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11-11-05 It’s never too late to say thanks

By Janie Southard

  It began when a Celina teacher told his class to write a letter to any veteran they know. Ten years later, Phil Schlotterer said more than 200 letters have been sent by his Celina fifth-graders.

  And, over the years, the veterans have written back and sent war mementos and shared their stories.

  Last year, Vietnam veteran Steve Hayes replied to student Angel Young's letter thanking him for serving his country.

  Hayes, who gave up his college education to enlist, told Schlotterer this letter was the first time anyone had thanked him for serving in Vietnam since he returned from military service some 30 years ago.

  "I am enclosing my 173rd Air Borne patch that I wore in Vietnam ... Cherish your freedom every day and remember those who pay for it with their service and their lives," Hayes wrote to Young.  Then there was C.W. Aufranc of Dearborn, Mo., who served with the 640th Tank Destroyer Battalion during World War II in the Pacific. He wrote to student Justin Hoffman: "I hope you never have to go to war."

   Aufranc also said Schlotterer has been made an honorary member of the 640th.

"I never served in the military, but I so appreciate, not only the heroism of our veterans, but also the camaraderie of these guys," Schlotterer told The Daily Standard earlier this week.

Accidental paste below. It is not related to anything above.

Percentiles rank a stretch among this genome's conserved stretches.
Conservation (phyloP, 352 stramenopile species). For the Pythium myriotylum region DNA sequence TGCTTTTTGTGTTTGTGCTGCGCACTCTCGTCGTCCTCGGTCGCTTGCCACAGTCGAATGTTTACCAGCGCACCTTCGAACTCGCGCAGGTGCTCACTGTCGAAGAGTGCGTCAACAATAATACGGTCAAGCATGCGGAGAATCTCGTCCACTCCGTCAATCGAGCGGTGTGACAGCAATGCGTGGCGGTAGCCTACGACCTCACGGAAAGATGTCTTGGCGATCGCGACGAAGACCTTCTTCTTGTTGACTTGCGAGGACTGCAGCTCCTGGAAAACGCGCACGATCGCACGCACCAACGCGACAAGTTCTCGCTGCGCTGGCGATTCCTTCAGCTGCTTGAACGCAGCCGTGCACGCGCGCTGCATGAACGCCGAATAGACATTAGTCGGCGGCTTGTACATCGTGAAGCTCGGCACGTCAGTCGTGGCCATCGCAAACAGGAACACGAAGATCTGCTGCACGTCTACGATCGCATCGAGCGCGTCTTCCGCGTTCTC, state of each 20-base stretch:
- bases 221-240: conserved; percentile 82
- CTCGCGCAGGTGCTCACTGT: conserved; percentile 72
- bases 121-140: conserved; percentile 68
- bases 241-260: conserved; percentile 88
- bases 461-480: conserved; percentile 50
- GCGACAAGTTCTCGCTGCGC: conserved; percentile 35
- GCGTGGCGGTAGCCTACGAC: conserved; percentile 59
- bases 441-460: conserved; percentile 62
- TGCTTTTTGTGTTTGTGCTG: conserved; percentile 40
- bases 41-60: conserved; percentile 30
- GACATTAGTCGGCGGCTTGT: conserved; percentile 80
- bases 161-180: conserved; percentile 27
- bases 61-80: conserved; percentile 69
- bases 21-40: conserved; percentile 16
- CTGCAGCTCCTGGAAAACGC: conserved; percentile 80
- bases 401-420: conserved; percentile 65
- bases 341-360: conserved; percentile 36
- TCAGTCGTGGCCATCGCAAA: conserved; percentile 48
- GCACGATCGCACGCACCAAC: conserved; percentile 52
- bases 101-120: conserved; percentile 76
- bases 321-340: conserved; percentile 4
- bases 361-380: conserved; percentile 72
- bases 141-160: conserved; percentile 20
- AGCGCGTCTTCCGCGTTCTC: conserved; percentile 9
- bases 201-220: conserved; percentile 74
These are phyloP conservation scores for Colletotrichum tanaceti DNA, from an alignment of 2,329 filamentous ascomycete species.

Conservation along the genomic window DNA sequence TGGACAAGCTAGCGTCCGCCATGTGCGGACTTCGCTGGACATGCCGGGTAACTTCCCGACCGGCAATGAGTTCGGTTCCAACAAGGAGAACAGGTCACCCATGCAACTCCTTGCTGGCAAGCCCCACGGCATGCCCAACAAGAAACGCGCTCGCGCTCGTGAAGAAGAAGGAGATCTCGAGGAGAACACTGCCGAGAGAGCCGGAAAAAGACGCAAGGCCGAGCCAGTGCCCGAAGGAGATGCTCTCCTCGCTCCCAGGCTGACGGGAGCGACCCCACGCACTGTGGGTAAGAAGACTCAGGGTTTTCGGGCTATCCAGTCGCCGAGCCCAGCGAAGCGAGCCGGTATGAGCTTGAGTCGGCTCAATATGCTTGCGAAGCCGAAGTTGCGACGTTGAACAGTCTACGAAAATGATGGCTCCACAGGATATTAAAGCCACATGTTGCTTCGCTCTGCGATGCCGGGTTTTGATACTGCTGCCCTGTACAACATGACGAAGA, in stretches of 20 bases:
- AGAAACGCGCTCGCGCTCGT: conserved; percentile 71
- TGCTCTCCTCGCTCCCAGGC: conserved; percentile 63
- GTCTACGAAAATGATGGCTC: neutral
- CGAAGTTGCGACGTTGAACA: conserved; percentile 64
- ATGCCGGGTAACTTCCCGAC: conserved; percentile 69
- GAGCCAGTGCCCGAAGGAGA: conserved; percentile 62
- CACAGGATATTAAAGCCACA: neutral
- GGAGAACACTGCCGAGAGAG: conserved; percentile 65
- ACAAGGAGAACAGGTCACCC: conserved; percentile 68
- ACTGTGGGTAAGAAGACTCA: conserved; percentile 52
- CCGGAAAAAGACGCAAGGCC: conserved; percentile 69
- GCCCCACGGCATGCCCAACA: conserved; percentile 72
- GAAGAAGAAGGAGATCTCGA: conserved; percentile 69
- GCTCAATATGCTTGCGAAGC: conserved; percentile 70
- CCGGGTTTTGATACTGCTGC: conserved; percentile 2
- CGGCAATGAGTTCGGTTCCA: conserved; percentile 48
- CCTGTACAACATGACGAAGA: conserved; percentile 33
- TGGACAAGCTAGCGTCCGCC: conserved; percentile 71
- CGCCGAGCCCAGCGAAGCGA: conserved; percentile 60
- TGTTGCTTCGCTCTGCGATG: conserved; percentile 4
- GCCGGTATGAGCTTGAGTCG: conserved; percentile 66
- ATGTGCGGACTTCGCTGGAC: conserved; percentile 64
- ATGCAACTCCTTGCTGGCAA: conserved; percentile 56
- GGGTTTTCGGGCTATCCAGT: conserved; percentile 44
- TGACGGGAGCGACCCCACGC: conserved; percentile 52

Celina resident Bill Tathum was a tank commander with the 640th and has talked with area students at Veterans Day assemblies for a number of years.

Schlotterer recalled a number of interesting stories he has learned from veterans' letters, among them, the story of the jungle hooch.

  In the Philippines during World War II a group of soldiers decided to cook up a batch of booze. They watched what the monkeys and birds were eating as a safety test of jungle fruits.

  "They finally got it brewed, and it was pretty good, but they had no way to chill it. Until a pilot came along. He told them he'd fly the hooch straight up in the air and by the time he landed again, it would be nicely chilled. His only payment would be that they give him half their supply," Schlotterer said, adding it wasn't all that big a deal for the pilot as the land temperature was 110 degrees.

  The teacher said he has stressed to his classes that all men and women who serve their country are appreciated and are the nation's real heroes. However, he recalls particularly the veteran who told him: "We left our heroes in the Pacific, in Europe, in Korea, in Vietnam and now in Iraq."


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